Simple Base for Neato Vacuum LIDAR

Since it was bought off eBay, there was an obvious question mark associated with the laser scanner salvaged from a Neato robot vacuum. But, following instructions on ROS Wiki for a Neato XV-11 scanner, results of preliminary tests look very promising. Before proceeding to further tests, though, I need to do something about how awkward the whole thing is.

The most obvious problem are the two dangling wires – one to supply motor power and one to power and communicate with the laser assembly. I’ve done the usual diligence to reduce risk of electrical shorts, but leaving these wires waving in the open will inevitably catch on something and break wires. The less obvious problem is the fact this assembly does not have a flat bottom, the rotation motor juts out beyond the remainder of the assembly preventing the assembly from sitting nicely on a flat surface.

So before proceeding further, a simple base is designed and 3D-printed, using the same four mounting holes on the laser platform designed to bolt it into its robot vacuum chassis. The first draft is nothing fancy – a caliper was used to measure relative distance between holes. Each mounting hole will match up to a post, whose height is dictated by thickness of rotation motor. A 5mm tall base connects all four posts. This simple file is a public document on Onshape if anyone else needs it.

Each dangling wire has an associated circuit board – the motor power wire has a voltage regulator module, and the laser wire has a 3.3V capable USB to serial bridge (*). Keeping this first draft simple, circuit boards were just held on by double-sided tape. And it’s a good thing there wasn’t much expectation for the rough draft as even the 3D printer had a few extrusion problems during the print. But it’s OK to be rough for now. Once we verify the laser scanner actually works for robot project purposes, we’ll put time into a nicer mount.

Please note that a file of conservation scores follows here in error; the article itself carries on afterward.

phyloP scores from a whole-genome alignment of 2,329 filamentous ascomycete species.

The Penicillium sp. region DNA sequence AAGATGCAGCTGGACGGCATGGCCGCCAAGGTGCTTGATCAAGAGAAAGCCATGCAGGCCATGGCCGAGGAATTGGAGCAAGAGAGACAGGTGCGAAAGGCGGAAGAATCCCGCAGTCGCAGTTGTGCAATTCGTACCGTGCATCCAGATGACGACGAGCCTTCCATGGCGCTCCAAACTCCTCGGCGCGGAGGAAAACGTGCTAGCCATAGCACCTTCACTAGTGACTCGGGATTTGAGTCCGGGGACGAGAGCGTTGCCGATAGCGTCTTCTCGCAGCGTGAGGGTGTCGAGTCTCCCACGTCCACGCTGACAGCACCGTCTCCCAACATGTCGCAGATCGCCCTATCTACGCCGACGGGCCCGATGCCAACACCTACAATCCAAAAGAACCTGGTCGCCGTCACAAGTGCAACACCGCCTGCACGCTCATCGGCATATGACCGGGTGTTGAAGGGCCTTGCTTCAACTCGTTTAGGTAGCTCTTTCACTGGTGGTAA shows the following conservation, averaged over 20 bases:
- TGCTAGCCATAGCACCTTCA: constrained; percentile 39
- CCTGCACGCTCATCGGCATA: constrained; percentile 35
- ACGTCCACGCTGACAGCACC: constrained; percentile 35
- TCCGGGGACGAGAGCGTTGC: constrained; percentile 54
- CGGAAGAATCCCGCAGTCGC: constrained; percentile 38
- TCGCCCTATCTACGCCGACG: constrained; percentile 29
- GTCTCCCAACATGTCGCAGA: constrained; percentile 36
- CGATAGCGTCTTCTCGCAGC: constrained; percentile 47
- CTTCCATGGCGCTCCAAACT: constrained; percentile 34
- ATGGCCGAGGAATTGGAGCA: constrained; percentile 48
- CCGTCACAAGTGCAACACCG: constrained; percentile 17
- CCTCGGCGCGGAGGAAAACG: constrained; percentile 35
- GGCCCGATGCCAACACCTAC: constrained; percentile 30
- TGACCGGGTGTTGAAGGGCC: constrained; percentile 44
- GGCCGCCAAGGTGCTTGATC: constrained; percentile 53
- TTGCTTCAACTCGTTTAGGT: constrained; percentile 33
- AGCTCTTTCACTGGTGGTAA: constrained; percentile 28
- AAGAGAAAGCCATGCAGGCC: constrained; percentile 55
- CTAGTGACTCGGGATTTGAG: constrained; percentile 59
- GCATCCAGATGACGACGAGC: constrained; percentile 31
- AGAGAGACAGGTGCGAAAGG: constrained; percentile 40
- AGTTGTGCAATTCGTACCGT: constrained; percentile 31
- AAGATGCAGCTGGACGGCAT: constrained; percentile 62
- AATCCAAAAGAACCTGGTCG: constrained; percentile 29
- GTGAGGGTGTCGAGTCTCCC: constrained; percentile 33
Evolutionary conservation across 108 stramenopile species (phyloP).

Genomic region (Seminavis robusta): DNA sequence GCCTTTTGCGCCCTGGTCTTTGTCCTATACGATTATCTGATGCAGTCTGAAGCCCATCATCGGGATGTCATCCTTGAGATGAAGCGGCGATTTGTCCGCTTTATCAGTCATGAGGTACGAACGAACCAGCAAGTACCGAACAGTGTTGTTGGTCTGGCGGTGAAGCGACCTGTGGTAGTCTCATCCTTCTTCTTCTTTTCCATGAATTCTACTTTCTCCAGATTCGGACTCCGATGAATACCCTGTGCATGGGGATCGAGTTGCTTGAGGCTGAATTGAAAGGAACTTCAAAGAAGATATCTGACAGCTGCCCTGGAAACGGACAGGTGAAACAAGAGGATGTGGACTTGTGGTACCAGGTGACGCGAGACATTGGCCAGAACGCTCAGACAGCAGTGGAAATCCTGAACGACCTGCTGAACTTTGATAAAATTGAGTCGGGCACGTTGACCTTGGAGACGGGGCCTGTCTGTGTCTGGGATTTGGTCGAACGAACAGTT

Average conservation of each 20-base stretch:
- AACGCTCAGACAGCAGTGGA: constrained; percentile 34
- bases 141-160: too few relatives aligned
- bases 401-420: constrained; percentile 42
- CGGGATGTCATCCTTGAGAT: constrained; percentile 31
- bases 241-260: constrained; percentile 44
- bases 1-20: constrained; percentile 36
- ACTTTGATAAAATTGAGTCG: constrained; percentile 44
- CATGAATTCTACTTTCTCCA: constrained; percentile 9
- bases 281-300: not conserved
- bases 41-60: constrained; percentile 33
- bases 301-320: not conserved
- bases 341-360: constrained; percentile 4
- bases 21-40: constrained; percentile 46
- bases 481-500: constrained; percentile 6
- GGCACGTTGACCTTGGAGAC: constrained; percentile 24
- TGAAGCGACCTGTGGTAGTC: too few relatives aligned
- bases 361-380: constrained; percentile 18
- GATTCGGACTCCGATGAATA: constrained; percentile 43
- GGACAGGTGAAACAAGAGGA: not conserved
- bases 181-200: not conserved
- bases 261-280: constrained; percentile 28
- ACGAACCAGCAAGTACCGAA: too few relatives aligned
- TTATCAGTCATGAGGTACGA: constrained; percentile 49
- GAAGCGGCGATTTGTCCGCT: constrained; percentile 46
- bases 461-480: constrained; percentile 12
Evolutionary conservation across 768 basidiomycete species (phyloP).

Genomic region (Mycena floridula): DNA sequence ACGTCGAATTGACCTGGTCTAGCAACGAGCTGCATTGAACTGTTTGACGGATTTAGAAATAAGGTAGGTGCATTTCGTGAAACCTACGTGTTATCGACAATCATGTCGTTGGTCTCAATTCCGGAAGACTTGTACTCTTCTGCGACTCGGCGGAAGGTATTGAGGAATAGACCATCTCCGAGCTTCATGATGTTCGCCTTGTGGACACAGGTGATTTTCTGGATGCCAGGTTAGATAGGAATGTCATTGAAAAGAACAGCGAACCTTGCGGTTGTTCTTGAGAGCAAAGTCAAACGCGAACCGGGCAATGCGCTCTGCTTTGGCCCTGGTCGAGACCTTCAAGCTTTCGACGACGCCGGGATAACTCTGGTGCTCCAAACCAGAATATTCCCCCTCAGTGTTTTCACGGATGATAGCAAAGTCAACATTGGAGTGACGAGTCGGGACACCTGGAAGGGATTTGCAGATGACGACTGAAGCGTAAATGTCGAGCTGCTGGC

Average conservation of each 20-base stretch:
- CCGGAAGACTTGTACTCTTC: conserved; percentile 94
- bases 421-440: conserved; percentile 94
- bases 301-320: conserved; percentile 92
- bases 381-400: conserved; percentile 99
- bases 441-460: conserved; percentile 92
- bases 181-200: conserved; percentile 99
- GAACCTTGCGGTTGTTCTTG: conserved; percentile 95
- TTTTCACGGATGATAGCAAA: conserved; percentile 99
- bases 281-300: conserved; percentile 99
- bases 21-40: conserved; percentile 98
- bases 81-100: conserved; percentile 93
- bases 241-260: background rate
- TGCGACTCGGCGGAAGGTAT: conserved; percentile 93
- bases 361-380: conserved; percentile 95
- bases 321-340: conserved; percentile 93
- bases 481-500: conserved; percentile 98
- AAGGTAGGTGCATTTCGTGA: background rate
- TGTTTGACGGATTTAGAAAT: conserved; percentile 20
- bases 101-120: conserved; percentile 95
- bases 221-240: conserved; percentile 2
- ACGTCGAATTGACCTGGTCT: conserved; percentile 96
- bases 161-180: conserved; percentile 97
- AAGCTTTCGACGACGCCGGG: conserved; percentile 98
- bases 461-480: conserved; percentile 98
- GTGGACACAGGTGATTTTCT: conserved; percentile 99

Simple Neato LDS base
Bottom view of everything installed on simple 3D printed base.

(*) Disclosure: As an Amazon Associate I earn from qualifying purchases.

Neato Vacuum Laser Scanner Works in RViz

Scanner Motor SpinsI bought a laser scanner salvaged from a Neato robot vacuum off eBay. The promised delivery date is mid next week but the device showed up far earlier than anticipated. Which motivated me to drop other projects and check out the new toy immediately.

The first test is to verify the rotation motor works. According to instructions, it demands 3.0 volts which I dialed up via my bench power supply. Happily, the scanner turns. After this basic verification, I took one of the adjustable voltage regulators I bought to power a Raspberry Pi and dialed it down to an output of 3.0 volts. Since the connectors have a 2mm pitch, my bag of 4-pin JST-XH connectors could be persuaded to fit. It even looks like the proper connector type, though the motor connector only uses two pins out of four.

The instructions also had data pinout, making it straightforward to solder up an adapter to go between it and a 3.3V capable USB serial adapter. This particular adapter (*) claims to supply 3.3V between 100-200mA. Since the instruction said the peak power draw is around 120mA, it should be OK to power the laser directly off this particular USB serial adapter.

Scanner Power and Data

With physical connection complete, it’s time to move on to the software side. This particular XV-11 ROS node is available in both binary and source code form. I chose to clone the Github source code because I have ambition to go in and read the source code later. The source code compiled cleanly and RViz, the data visualizer for ROS data, was able to parse laser data successfully.